One media exposÃ© after another has highlighted the flawed implementation of North Carolinaâ€™s much ballyhooed 2001 effort at mental health reform. These exposÃ©s have given many state officials heartburn as they picked up their morning paper or watched the evening news. [Continue Reading...]
Dix TRO heralds a welcome sea change in the debate over mental health, developmental disabilities and substance abuse
There are a lot of wonderful groups and individuals in North Carolina who work in the world of mental health, developmental disabilities and substance abuse. For decades, a variety of doctors, nurses, therapists, family members of patients, care providers, housing providers, advocacy groups, journalists and patients themselves have worked hard to reform and modernize our public systems for serving these vulnerable populations.
The far right’s latest ill-informed complaint about human services spending
–Raleigh’s News & Observer ran a “Point of View” column this past week by a staffer over at the state Republican Party annex known as the J.W. Pope Civitas Institute. According to the author, North Carolina social “safety net” spending is out of control. Here’s the gist of his flawed reasoning:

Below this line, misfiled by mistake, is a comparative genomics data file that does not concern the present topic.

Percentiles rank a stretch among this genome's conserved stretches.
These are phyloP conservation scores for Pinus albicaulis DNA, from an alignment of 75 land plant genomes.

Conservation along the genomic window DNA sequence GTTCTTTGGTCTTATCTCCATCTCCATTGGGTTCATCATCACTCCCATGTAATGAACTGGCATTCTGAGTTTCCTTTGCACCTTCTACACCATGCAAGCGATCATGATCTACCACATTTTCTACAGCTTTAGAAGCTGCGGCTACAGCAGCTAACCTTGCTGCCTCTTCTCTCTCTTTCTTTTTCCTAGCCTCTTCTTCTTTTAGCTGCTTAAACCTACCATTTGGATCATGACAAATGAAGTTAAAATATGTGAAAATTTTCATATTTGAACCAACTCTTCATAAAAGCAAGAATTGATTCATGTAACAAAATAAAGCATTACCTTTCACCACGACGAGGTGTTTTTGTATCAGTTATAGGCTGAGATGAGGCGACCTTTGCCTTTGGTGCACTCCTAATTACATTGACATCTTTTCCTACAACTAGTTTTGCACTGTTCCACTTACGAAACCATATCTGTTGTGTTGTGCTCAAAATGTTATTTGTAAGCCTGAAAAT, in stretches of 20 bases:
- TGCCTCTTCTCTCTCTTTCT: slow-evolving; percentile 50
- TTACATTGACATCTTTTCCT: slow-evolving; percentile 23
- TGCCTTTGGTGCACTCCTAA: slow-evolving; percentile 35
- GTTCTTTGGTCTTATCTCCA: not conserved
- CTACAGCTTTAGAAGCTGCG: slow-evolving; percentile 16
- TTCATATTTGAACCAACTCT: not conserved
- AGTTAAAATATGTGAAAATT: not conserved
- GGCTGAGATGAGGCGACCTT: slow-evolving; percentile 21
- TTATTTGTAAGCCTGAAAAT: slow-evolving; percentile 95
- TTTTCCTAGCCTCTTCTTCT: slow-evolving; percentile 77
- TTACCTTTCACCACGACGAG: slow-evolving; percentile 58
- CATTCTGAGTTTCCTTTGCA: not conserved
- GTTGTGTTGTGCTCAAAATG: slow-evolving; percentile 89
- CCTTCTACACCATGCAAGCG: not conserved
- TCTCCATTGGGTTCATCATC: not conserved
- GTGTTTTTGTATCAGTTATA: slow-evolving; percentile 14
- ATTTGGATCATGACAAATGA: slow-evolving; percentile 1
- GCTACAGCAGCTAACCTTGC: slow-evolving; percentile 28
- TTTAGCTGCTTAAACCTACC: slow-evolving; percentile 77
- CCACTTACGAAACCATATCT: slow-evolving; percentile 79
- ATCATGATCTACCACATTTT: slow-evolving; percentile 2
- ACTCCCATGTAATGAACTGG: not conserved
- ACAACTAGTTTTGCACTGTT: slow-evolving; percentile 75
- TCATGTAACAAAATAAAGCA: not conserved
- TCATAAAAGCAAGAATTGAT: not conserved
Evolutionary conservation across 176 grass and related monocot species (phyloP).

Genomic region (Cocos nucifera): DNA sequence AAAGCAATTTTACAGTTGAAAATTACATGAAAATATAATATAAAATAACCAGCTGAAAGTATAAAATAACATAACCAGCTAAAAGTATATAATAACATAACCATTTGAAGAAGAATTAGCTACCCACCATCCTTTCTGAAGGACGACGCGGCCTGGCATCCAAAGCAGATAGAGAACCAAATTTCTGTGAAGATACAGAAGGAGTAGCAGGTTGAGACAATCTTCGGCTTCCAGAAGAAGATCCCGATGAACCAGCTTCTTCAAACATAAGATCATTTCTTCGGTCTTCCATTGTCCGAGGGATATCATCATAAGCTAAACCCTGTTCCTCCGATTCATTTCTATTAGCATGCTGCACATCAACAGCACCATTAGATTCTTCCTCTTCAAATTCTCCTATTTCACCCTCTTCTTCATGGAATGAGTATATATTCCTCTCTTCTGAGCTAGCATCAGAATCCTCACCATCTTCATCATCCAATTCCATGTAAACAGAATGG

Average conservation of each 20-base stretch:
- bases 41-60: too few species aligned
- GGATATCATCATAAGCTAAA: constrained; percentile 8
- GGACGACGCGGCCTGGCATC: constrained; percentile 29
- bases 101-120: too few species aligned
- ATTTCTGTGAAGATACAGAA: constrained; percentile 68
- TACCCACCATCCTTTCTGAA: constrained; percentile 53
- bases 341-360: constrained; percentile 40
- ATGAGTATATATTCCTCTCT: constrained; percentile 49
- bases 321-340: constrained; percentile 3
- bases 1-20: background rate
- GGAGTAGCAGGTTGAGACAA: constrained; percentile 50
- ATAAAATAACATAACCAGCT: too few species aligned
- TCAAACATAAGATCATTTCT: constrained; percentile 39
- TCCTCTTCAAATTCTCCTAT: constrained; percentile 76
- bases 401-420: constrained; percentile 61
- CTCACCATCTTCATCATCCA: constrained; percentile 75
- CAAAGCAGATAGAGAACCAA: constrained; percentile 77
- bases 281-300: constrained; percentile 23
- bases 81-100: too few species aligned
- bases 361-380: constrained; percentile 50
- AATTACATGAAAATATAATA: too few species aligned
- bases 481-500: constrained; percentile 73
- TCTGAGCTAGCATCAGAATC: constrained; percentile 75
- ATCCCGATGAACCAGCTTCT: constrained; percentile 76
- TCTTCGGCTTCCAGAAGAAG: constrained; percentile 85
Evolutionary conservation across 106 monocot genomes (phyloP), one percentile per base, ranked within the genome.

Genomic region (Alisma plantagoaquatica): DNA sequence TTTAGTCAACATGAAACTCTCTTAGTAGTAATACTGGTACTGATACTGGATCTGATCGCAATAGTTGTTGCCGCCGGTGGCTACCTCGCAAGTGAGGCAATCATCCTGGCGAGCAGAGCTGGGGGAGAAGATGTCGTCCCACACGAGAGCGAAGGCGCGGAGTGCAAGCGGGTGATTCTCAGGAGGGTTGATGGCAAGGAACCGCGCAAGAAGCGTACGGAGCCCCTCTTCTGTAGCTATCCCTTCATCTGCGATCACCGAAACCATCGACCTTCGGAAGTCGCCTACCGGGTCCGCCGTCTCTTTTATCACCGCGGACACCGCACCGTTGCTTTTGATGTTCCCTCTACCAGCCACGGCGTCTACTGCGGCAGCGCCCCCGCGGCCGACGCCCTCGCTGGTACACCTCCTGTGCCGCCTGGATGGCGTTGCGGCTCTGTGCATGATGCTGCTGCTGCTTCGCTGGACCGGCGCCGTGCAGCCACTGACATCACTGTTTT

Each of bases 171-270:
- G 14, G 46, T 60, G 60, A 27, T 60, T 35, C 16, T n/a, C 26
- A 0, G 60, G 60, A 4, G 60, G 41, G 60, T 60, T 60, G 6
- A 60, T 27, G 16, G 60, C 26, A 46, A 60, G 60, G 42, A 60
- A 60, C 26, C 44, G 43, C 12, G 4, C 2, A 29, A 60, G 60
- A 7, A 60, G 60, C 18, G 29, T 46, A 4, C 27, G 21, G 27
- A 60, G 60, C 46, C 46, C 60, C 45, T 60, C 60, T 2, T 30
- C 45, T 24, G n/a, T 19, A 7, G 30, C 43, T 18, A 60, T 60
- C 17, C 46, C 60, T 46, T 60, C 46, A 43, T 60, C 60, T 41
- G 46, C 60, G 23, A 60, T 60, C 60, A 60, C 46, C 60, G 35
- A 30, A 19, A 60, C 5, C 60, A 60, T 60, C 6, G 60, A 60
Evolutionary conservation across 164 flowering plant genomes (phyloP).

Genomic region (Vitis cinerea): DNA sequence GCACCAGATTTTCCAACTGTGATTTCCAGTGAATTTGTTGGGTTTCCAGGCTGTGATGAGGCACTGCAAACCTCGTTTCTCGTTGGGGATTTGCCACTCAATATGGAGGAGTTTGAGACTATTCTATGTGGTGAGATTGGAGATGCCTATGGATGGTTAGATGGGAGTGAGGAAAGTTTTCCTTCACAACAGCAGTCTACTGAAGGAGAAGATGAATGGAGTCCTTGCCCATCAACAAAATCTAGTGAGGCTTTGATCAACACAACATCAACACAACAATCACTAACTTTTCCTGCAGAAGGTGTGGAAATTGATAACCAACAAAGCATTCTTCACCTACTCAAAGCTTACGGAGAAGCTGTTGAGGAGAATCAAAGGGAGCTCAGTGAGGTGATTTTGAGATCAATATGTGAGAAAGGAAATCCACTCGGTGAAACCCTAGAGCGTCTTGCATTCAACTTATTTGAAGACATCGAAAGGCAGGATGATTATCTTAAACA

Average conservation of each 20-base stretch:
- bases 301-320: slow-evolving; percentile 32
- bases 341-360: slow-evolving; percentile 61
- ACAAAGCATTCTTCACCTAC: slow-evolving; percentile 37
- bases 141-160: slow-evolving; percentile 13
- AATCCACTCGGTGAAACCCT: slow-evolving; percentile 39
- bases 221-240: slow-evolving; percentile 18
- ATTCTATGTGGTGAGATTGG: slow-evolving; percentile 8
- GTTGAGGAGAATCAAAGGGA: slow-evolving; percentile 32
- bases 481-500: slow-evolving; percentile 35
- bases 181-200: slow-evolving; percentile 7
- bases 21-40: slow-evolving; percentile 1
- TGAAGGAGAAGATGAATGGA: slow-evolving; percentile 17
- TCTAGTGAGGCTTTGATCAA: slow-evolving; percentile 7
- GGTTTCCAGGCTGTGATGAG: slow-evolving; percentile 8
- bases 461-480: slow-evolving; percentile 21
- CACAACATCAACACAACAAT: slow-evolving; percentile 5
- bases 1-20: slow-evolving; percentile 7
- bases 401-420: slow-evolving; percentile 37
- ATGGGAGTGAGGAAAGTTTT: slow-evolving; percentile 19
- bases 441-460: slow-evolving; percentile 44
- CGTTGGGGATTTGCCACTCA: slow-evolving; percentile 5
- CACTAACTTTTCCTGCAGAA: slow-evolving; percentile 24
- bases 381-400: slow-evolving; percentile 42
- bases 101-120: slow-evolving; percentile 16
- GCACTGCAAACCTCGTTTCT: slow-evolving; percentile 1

Consider the following basic difference between modern progressives and the market fundamentalist right.
For most progressives, the world is a complex and imperfect place in which humans struggle to address the problems that confront them – both individually and collectively. In this worldview, society makes use of public and private structures (government and the market) as part of an ongoing effort to build a better, freer, healthier, and fairer world.
State Ag Commissioner helps block real protections for farmworkers
As a general political rule, thereâ€™s nothing inherently wrong with compromise and incremental change. Compromise, after all, is embedded in the very DNA of the American system of checks and balances and incremental change is often the best that advocates for the poor and the marginalized can realistically expect â€“ especially when battling powerful vested interests.